Rainfall and Topography
Our last article looked at the rainfall for the location where our farming or Landcare activity takes place. This time we take a closer look at topography to gain an appreciation of the impact of water on the surface of our locality.
To gain a topographic map of our location we can make use of a service provided by the NSW Government which enables us to download a topographic map of our locality with 10m contour lines.
I have chosen to look at a high school site on Black Creek, Nulkaba.
Examining the contour lines on the map, the site is below the 80m contour mark.
This site is relatively flat suggesting that rainfall run-off on the site will move slowly across it. The site has a 2 to 3 m fall as Black Creek traverses the 1km long, eastern boundary. This is the case with light to medium rainfall.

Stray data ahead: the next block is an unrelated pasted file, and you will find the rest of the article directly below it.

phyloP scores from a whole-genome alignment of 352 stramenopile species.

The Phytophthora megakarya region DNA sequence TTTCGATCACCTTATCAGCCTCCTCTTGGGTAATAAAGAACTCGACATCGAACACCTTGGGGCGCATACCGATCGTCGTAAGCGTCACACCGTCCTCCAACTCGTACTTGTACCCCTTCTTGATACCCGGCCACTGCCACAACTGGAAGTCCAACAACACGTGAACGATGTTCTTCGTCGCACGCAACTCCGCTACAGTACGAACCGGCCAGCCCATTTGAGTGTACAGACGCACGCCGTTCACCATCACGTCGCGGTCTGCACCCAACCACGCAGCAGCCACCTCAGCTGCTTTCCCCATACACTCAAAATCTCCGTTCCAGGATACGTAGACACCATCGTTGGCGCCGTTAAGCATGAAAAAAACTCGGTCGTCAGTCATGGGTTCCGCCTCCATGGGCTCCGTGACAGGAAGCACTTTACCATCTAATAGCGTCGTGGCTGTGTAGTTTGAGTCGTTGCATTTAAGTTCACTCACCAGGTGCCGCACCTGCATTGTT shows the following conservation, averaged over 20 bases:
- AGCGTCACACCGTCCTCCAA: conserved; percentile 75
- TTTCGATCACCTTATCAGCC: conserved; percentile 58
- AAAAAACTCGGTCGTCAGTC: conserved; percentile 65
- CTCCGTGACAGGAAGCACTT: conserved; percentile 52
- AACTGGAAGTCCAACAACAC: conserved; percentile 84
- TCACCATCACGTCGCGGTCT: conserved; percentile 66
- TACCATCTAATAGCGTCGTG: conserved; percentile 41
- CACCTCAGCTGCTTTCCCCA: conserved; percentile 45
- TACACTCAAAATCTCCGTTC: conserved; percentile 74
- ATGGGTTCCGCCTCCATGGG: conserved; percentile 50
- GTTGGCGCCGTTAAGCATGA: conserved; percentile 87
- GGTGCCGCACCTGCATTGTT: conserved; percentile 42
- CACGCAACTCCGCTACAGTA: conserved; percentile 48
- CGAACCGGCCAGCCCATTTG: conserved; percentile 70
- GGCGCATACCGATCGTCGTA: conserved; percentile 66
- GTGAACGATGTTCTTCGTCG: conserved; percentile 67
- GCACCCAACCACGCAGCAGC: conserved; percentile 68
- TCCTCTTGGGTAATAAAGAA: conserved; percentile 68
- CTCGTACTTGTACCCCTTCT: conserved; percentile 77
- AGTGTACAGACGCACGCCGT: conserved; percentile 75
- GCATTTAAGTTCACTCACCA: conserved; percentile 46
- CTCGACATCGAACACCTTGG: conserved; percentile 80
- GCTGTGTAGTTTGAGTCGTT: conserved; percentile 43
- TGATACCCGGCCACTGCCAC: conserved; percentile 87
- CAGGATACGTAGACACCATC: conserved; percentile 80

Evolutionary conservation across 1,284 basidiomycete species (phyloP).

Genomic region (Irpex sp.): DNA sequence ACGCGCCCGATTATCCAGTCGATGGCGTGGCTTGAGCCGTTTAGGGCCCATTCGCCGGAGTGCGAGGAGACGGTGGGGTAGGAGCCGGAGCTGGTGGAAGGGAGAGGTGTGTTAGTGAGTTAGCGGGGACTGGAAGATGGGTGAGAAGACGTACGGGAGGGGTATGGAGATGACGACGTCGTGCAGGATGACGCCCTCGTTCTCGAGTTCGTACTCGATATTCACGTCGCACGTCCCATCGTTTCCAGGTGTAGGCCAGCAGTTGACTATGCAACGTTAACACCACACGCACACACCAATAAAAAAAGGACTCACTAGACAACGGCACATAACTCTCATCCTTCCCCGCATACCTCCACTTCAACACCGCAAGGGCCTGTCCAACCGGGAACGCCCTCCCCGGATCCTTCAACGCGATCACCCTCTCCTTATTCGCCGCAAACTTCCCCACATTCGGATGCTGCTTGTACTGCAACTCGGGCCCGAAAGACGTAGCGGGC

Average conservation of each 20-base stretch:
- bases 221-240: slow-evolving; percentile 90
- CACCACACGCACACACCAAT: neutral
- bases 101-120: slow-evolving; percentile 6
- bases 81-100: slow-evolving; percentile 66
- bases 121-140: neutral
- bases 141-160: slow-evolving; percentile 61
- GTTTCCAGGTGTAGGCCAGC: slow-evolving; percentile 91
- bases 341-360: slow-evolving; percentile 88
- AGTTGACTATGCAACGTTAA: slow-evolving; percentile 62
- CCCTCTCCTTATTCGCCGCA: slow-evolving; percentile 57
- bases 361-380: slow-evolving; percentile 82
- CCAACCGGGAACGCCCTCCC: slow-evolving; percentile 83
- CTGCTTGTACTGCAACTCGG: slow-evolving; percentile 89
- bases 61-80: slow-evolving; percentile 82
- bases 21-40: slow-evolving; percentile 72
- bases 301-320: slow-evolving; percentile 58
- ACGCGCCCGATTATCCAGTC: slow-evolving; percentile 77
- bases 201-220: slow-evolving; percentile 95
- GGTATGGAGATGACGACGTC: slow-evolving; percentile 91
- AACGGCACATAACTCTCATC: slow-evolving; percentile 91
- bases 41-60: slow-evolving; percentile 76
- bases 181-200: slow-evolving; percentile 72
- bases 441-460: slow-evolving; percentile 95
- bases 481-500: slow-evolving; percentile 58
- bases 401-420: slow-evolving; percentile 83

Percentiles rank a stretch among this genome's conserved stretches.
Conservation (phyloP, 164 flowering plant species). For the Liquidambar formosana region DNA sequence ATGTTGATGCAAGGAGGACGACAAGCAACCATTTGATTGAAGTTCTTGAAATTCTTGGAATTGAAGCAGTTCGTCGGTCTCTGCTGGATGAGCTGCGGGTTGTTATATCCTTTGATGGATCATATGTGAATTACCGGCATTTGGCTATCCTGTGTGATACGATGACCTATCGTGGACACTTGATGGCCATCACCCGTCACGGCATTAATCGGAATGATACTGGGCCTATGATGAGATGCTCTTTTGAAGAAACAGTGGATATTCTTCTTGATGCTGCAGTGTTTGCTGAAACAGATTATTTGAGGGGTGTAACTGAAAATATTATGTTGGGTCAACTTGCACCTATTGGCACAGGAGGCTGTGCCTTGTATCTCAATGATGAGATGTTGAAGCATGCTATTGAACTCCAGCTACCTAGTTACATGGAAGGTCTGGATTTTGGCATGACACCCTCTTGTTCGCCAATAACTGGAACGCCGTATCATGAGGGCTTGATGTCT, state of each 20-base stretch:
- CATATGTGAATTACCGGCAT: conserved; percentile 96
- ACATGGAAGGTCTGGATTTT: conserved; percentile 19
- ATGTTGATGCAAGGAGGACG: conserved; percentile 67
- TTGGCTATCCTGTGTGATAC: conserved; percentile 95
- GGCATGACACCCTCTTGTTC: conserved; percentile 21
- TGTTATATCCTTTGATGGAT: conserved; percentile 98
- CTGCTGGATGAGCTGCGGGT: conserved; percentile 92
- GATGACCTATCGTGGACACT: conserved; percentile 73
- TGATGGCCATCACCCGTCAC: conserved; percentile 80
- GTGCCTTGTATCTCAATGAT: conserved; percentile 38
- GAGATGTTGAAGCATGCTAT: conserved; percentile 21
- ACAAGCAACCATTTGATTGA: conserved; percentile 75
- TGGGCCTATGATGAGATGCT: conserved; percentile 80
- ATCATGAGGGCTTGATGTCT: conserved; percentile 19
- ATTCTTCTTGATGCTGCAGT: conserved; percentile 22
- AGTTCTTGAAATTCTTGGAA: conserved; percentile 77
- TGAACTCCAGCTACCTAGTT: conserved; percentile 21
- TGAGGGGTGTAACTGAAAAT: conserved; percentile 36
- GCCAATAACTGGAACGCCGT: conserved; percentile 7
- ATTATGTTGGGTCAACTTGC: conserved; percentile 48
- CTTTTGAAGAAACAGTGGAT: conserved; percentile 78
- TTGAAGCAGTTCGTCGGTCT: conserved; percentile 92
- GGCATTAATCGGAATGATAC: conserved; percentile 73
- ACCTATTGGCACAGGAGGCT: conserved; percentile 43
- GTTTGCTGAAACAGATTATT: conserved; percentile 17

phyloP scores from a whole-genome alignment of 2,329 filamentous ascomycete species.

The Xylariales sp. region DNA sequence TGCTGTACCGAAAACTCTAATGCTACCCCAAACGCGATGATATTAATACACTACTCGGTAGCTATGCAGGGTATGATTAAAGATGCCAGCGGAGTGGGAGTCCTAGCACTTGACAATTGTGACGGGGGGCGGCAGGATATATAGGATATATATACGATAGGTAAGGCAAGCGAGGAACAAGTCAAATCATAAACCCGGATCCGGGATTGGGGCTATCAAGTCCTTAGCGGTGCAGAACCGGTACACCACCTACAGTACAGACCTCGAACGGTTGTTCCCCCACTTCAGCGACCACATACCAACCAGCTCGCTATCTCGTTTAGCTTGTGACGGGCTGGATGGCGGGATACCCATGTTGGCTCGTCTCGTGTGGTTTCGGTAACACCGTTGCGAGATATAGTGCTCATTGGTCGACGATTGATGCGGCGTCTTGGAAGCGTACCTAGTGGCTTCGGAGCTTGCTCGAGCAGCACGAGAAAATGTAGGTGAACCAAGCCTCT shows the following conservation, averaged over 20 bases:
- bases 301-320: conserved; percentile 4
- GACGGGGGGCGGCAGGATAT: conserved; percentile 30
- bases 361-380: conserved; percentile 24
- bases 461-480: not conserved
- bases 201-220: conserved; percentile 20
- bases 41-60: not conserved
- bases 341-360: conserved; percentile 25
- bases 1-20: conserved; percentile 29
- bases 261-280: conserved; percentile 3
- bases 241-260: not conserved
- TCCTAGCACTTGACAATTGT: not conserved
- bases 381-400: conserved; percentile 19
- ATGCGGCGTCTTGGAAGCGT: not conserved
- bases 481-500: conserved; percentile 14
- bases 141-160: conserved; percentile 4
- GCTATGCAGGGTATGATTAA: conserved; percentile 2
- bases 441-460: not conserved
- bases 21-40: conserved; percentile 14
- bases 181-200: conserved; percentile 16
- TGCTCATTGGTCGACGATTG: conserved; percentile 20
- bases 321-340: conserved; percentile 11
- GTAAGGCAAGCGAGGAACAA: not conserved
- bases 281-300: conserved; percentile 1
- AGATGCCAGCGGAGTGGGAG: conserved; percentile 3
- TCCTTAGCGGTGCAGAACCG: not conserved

However, with heavier falls, the property is influenced by its position in the water catchment. The site has to deal with the rainfall associated with the Black Creek catchment above the site so it has to cope with the water falling on an 87.1 km² surface!
The area marked in red at the top of the relief map is the high school site. The altitude scale has been increased to emphasise the impact of the catchment above the site. (Relief map Cessnock City Council Black Creek Flood Study Final Report 2010)
Vegetation and agricultural pursuits must be prepared to deal with floods on an intermittent but regular basis, some of which approach or exceed the 1 in 100 flood. (An examination of rainfall records over more than 100 years from Cessnock and Nulkaba suggest that the site has experienced 12 floods that equalled or exceed the 1 in 100 year flood!)
In erosion prevention or reforestation, it is important to limit the soil surface exposure to the impact of heavy rainfall and flooding. Keeping vegetation cover is critical to prevent soil loss.
Your site may be steeper and if so, then the impact of light to medium falls of rain can cause erosion if the soil is devoid of plant cover! Rain droplets have a significant impact on exposed soils.
What does a 1 in 100-year rainfall event look like for your site? We will check this out next time.